I Cor. 15: 35But someone may ask, “How are the dead raised? With what kind of body will they come?” 36How foolish! What you sow does not come to life unless it dies. 37When you sow, you do not plant the body that will be, but just a seed, perhaps of wheat or of something else. 38But God gives it a body as he has determined, and to each kind of seed he gives its own body. 39All flesh is not the same: Men have one kind of flesh, animals have another, birds another and fish another. 40There are also heavenly bodies and there are earthly bodies; but the splendor of the heavenly bodies is one kind, and the splendor of the earthly bodies is another. 41The sun has one kind of splendor, the moon another and the stars another; and star differs from star in splendor.  42So will it be with the resurrection of the dead. The body that is sown is perishable, it is raised imperishable; 43it is sown in dishonor, it is raised in glory; it is sown in weakness, it is raised in power; 44it is sown a natural body, it is raised a spiritual body.
If there is a natural body, there is also a spiritual body. 45So it is written: “The first man Adam became a living being”; the last Adam, a life-giving spirit. 46The spiritual did not come first, but the natural, and after that the spiritual. 47The first man was of the dust of the earth, the second man from heaven. 48As was the earthly man, so are those who are of the earth; and as is the man from heaven, so also are those who are of heaven. 49And just as we have borne the likeness of the earthly man, so shall we bear the likeness of the man from heaven.

Focus statement: just as we have borne the likeness of the earthly man, so shall we bear the likeness of the man from heaven.

A young woman, about the age of 13, received a gift from her father. It was a pair of beautiful amber ear-rings. When she put them on and looked at herself in the mirror, she burst into tears. “Why are you crying?” her father asked.

“It’s like you’re making fun of me,” she replied.

“Why ever would you think that?” Dad asked. “I gave them to you because I love you, not because I’d want to hurt you.”

“But they just make my big ears look even bigger. And my big, fat, nose too, and my pimples stand out all the more. I already feel so ugly, and these beautiful ear rings make me feel even uglier by comparison.”

To which Dad replied, “I see those pimples, and yes, for now your ears may have grown faster than the rest of you, but that’s all temporary, the rest of you will catch up; it just comes with being thirteen. But when I bought these ear rings for you, I was not only thinking of you as a beautiful thirteen-year old woman, but of you as a beautiful twenty-year old woman, and a beautiful thirty-year old woman, and even a beautiful eighty-year old woman. You’ll change through the years, but my love for you will not. That’s what the ear rings are about.”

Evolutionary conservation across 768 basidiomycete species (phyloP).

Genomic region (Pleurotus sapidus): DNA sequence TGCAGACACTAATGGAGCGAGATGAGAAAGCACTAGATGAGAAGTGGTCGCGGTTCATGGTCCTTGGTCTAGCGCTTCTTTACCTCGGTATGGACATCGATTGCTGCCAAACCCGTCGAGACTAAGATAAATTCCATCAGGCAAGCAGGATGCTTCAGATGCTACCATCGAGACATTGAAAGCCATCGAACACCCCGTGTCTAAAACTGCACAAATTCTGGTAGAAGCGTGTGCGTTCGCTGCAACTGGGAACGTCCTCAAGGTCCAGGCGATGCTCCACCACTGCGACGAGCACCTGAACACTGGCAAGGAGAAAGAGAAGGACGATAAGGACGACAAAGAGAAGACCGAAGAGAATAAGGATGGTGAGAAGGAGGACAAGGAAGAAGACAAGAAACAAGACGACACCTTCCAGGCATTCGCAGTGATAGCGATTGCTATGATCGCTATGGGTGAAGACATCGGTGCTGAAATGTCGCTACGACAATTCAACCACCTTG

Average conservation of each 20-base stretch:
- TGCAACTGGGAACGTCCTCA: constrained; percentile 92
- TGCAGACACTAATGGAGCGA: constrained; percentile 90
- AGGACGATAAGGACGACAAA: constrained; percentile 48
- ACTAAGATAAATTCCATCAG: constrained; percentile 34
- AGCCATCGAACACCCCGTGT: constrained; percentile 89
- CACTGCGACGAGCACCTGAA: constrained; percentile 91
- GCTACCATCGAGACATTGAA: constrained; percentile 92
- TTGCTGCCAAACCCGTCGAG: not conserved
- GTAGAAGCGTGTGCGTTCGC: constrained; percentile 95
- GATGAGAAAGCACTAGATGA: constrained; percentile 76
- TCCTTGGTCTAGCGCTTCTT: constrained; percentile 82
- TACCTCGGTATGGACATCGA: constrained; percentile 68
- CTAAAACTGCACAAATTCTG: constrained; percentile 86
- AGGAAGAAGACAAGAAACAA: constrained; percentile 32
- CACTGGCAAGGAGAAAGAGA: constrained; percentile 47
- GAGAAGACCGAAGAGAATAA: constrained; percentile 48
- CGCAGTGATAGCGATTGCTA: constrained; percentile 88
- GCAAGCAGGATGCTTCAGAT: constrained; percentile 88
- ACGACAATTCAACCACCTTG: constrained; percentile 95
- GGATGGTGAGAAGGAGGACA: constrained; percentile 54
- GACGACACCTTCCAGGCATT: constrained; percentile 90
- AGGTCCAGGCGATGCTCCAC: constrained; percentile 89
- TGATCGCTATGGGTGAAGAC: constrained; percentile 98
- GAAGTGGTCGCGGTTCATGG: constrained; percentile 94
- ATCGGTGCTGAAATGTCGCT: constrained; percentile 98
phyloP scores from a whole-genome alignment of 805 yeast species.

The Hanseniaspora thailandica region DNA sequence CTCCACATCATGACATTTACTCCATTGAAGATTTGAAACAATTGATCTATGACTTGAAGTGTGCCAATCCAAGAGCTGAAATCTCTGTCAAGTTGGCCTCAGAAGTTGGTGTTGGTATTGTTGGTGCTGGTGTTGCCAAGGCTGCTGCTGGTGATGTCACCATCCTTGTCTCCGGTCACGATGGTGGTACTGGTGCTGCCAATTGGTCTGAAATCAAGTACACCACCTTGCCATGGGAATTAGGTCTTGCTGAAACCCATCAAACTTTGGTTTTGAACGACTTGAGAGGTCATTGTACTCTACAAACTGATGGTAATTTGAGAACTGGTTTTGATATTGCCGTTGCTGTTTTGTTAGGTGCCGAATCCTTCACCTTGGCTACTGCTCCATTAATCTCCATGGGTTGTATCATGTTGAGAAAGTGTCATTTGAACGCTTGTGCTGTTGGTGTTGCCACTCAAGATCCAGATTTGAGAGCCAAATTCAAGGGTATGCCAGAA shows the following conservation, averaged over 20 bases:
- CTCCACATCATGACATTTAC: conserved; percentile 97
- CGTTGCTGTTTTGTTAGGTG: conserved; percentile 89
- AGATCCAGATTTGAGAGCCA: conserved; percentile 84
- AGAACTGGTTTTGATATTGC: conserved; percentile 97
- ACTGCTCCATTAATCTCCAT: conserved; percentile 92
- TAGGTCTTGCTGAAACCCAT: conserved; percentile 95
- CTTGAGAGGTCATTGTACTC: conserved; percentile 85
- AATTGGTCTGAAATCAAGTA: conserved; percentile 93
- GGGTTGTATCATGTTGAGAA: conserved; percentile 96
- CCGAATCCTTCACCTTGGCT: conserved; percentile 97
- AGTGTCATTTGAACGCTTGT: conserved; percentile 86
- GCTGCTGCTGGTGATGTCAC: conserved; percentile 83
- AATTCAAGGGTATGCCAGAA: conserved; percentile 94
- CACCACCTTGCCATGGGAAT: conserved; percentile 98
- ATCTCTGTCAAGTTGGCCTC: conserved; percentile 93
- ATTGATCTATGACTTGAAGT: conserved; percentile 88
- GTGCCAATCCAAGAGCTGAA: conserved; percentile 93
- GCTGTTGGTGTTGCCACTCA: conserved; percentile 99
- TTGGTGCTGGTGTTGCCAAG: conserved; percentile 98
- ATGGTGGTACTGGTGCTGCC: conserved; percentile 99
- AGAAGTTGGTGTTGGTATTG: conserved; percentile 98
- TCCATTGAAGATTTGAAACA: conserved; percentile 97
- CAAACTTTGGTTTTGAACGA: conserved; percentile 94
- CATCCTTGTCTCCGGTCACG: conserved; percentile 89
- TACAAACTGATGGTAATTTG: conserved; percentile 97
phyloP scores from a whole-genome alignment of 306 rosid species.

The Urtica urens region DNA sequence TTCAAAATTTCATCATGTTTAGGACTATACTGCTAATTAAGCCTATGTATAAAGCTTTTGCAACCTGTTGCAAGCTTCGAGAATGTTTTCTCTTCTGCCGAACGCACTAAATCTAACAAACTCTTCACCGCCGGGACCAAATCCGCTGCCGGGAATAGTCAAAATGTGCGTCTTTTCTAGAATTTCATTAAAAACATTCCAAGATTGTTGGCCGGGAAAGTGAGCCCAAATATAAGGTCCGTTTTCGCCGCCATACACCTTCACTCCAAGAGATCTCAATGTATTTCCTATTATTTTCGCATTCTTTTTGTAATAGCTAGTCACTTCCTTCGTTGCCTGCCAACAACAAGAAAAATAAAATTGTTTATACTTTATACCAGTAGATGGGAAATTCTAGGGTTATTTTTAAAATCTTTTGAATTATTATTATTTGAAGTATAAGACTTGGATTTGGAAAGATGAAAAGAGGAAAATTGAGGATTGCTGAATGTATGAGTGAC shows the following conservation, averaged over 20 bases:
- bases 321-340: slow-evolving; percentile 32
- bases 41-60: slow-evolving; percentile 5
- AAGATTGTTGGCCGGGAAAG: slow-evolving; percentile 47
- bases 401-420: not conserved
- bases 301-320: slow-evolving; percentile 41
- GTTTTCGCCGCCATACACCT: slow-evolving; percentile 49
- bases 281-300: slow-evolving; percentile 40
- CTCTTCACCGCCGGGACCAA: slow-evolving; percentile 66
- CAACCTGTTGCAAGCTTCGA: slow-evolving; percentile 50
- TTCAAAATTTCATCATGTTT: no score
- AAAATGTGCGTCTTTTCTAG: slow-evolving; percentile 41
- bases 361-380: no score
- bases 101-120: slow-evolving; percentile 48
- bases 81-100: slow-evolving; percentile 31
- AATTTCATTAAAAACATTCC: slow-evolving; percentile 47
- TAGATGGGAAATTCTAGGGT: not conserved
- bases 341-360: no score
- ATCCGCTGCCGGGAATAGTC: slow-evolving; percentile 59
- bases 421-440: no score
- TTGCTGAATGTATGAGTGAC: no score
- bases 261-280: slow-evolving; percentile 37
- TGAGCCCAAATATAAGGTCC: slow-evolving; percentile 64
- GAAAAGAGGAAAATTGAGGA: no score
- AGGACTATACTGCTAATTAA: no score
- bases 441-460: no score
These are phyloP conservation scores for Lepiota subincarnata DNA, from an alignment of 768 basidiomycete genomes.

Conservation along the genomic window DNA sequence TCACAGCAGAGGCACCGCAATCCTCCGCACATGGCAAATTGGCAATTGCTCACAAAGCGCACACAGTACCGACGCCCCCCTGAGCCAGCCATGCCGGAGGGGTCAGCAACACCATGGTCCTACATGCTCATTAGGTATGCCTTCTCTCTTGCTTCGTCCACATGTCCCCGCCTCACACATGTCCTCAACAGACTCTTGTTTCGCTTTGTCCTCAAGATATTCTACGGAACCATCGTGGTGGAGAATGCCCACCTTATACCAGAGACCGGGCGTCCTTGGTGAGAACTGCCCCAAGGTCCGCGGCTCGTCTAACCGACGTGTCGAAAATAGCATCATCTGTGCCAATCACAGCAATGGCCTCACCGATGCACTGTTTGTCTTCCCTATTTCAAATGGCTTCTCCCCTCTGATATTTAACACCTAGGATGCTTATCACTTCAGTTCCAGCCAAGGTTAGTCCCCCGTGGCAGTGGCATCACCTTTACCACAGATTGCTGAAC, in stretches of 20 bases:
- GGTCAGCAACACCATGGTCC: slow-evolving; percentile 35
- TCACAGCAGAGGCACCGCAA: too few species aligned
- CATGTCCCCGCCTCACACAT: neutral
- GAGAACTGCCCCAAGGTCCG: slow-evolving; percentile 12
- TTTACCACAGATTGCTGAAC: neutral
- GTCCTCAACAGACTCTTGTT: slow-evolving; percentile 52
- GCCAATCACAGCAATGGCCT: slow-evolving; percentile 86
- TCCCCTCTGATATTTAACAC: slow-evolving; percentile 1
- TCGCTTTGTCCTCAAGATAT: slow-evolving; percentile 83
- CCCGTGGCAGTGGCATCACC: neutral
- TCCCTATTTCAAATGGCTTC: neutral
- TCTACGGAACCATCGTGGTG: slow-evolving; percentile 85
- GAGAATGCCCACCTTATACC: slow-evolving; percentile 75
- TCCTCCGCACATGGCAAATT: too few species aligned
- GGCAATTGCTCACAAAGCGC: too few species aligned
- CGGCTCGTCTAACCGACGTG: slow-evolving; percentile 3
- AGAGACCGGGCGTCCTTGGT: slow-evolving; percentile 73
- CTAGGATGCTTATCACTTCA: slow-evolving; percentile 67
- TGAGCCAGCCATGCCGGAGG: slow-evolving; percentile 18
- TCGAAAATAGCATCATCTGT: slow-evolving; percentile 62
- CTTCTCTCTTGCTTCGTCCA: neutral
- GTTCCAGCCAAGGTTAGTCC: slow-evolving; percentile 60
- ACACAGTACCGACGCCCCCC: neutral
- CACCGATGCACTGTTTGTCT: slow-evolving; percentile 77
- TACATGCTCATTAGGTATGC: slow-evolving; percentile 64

I don’t know the rest of the story, but I’d like to think she wore those ear rings for her high school graduation, her college graduation, maybe even on her wedding day, maybe even at her grandchildren’s graduations, and that all that anyone thought was, “What a beautiful, dignified woman, so tastefully dressed and confident of herself.” And what a Dad; he could see his daughter not only for who she was, but for whom she shall become. The ear rings were not only a gift to her then and there, but a down payment on who and what she would become. When we get this sense, a vision for what is to come, and of ourselves in the process of becoming, that has to have an effect on how we see and treat ourselves and each other even now. In that way, the future affects the present.

That’s what today’s passage from I Corinthians 15 is about: the importance of the future to the present. How what we shall become affects who we are now. For as powerful and all-absorbing as the present may be, one implication of the Gospel of Jesus Christ is that the horizons of our lives are no longer cramped and shadowed by a looming, impassible wall of death. They open up with the promise of more to see beyond what we can see, like when we gaze at the horizon on the ocean or the prairie, and know that there’s more beyond the unending curve of the earth.

In this life, then, we are like caterpillars on the way to becoming butterflies. As someone has said, “God loves us just the way he finds us. But he loves us too much to leave us that way.” The Risen Jesus already shows us the direction and the goal of our own metamorphoses. More than merely a comforting hope for the future, that has to affect the way we see ourselves and each other, as people in the process of becoming, with a destiny and an identity not less glorious than the Risen Jesus.